I am replacing this vehicle within the next 4 months. Not looking at Volvo. I wish I could by a '99 V70 brand new, but must look elsewhere.
Good luck with your next purchase. Hope it's as reliable as your Volvo has been!
Only a few more weeks with the Volvo and it's on to something new. Looks like I'll have to eat some earlier words. I made an earlier remark about the Volvo radio more suited to a Hyundai. After recently driving an '07 Santa Fe, I would now say that the Hyundai radio is exactly what I expect nearly $50k would get you. For $28k. (CDN).
After driving and examining very closely, Volkwagen Passat Wagon, Mazda CX-7, Toyota RAV4, Suzuki Gr. Vitara, Ford Edge, Saturn Outlook, and Chrysler Pacifica, I will be buying a fully loaded Hyundai Santa Fe. You'll see my comments on this in the Hyundai section soon.
Goodbye Volvo. I have very mixed feelings about my '04 V70 2.5T. And very negative feelings about the Volvo dealers and their expensive everything (oil changes included). Though I still pine for my old '99 V70.
Agree with the comments on the tyres. I have a 2003 V70 2.5T AWD. The steering, ride and handling was appaling on the factory fitted Pirellis. After throwing them away after 15K miles and fitting Bridegestone Potenzas it was like buying a new car. The ride was still firm, but not uncomfortable, the car now goes where you steer it when you turn the wheel, not 10 minutes later and the handling is fun. As a side benefit the average fuel economy improved by 10% also. One more tip for V70 owners with the AWD or Turbo engines. Check the four wheel alignment every 12k miles. It usually needs adjusting and makes a big difference to handling and economy.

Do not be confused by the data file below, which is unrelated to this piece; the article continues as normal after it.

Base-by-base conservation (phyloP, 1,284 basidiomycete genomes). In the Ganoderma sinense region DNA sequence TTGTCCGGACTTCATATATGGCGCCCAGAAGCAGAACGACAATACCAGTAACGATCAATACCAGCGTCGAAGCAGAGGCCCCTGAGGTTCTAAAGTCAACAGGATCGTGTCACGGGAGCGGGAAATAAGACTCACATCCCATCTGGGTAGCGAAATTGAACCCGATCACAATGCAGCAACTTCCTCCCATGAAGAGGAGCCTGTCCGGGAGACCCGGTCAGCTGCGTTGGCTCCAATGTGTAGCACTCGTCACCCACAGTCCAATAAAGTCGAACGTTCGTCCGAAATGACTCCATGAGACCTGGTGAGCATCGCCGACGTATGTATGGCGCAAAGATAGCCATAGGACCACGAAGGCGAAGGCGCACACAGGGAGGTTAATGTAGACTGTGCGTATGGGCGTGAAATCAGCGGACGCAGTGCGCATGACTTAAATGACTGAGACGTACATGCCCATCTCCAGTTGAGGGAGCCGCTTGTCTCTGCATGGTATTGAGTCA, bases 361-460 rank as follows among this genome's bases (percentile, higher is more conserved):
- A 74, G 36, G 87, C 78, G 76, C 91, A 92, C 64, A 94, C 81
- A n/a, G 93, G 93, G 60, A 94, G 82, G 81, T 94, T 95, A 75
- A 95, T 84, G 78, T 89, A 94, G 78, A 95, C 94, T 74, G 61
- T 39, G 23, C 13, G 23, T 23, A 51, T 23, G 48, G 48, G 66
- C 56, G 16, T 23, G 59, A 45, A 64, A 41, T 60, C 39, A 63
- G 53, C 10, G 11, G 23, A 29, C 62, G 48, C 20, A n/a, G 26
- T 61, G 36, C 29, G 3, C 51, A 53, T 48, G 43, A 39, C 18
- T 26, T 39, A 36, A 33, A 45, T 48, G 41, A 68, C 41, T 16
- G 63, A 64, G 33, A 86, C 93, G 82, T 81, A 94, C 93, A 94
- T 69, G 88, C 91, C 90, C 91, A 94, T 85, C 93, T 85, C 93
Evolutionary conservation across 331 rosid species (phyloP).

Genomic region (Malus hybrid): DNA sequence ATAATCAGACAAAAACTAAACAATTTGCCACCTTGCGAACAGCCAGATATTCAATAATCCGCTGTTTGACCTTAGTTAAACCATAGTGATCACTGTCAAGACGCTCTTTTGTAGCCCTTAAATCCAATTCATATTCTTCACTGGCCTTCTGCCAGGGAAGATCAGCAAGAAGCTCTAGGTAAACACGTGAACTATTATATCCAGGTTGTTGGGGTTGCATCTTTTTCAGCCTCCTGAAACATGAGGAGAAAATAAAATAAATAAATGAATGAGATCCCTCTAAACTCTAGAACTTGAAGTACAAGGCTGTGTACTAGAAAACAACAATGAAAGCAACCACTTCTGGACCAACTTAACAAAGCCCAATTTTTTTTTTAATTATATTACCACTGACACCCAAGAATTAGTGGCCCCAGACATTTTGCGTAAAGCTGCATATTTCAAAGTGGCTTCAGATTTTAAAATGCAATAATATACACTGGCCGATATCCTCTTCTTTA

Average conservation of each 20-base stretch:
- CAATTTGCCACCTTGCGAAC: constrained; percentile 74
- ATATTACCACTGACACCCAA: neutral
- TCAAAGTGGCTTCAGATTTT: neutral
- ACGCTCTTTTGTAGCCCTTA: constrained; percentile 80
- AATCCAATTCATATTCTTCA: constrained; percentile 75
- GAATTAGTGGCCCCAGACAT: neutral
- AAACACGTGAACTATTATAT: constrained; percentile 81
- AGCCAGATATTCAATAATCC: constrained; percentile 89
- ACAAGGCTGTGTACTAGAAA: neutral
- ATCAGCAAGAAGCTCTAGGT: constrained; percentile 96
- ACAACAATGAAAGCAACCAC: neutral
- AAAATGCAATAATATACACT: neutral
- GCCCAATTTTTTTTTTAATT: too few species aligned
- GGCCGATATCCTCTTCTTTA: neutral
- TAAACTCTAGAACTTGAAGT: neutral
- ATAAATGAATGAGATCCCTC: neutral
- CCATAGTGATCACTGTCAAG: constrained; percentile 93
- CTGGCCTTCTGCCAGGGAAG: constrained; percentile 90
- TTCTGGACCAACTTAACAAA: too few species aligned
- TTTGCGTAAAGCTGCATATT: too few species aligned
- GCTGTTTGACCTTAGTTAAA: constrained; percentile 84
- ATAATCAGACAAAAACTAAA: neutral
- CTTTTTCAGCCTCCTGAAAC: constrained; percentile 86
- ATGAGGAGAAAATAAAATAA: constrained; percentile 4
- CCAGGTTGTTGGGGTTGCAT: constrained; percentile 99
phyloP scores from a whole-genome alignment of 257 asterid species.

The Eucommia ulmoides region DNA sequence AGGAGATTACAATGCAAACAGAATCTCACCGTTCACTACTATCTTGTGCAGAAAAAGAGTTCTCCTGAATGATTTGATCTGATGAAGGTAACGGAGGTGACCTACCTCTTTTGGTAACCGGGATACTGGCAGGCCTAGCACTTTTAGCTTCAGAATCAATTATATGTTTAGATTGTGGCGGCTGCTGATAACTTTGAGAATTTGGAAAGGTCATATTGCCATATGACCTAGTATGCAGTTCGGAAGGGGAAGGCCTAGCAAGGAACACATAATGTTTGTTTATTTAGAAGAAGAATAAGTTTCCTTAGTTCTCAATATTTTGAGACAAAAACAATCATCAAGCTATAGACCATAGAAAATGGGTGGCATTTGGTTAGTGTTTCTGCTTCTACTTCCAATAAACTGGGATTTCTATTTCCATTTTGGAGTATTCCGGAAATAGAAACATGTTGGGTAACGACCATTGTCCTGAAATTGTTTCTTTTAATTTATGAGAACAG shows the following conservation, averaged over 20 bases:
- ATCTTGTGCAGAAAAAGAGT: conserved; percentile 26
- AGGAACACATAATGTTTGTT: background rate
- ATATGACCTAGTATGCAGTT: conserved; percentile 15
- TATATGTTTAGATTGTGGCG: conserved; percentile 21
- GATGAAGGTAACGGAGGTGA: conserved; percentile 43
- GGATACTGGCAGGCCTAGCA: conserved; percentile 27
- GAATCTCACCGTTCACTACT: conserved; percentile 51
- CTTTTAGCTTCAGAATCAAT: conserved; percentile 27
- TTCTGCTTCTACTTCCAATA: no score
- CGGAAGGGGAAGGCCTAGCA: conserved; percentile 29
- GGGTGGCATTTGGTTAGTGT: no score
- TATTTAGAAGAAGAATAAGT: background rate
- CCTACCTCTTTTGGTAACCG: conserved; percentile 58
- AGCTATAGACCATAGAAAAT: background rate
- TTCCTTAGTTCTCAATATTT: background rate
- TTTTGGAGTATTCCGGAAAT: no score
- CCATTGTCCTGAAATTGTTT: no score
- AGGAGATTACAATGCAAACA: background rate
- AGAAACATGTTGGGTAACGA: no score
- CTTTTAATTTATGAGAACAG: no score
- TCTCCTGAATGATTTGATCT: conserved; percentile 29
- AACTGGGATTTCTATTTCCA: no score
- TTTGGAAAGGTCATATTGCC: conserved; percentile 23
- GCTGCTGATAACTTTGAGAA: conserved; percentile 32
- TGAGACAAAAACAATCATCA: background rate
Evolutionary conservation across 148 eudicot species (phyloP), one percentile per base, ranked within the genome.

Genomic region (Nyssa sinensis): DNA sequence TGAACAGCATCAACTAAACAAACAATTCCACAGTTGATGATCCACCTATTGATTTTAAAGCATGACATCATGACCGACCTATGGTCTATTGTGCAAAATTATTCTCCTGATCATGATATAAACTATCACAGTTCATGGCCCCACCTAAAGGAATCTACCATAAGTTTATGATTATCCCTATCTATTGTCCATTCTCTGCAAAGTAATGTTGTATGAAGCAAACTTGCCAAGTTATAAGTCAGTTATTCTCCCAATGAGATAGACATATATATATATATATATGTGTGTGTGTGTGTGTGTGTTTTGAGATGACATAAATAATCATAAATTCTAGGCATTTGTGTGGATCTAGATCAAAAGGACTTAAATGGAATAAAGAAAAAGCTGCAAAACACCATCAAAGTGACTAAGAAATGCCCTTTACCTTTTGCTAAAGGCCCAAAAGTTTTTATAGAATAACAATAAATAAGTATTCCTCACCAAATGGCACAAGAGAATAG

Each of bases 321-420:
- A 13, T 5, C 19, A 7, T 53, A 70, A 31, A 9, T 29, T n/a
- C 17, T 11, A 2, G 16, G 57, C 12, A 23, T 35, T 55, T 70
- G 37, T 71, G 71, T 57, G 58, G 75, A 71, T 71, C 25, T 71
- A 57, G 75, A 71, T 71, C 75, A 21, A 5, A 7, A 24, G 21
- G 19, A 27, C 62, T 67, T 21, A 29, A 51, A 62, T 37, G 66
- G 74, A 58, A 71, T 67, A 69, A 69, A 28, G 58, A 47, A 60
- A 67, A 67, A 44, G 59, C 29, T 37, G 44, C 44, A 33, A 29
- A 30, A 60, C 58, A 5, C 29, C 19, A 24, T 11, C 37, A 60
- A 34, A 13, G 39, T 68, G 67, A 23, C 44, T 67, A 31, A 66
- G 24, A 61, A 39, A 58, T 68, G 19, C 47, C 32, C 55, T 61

I agree. Wheel alignment is not Volvo's strong point. Either that or I hit a lot of potholes while driving.
But wheel alignment is relatively cheap; I had it checked every 45,000 kilometers and it does make a difference.
I just bought a 2002 V70 and I'm having some problems.
Sometimes it will not let me take the key out of the ignition and will not let me shift from park to reverse it just locks up. Also, when I'm driving sometimes it jerks pretty hard when it's going to other gears.
Other than that I love the car, I just wish I could get these kinks out.
I don't get these reviews. In all luxury car brands, after 5 years of ownership or out of warranty, these cars are expensive to fix. Make friends with the dealership mechanics and see if they work part-time on the side for cash. Believe me, if you go to the stealership, the mechanic will make their money regardless. Don't go to service and make a work order, and then cry about the bill. Volvo's are safe cars that cost a lot to maintain. No, I'm not a mechanic, but I drive a luxury car, and spend a fraction of cost on repairs compared to most.
We have had 6 Volvo cars, and by far the V70 2.5 LPT is the most comfortable.
The engine is quiet and pulls well, and has adapted to my driving quickly.
The right automatic synthetic oil is a must. I have just added a transmission cooler as well. Up in front of the other units, so it cools well.
I'm slowly changing the oil to pure synthetic, rather than flushing, which can be a problem.
Love driving it, and the air conditioning is great.
My old 740 turbo 1990 sedan is still going well, and NO rust, unlike my son's Ford Falcon, which is a rusting 2005.
Economy with new plugs (Iridium) and K&N filter is good. Synthetic engine oil helps.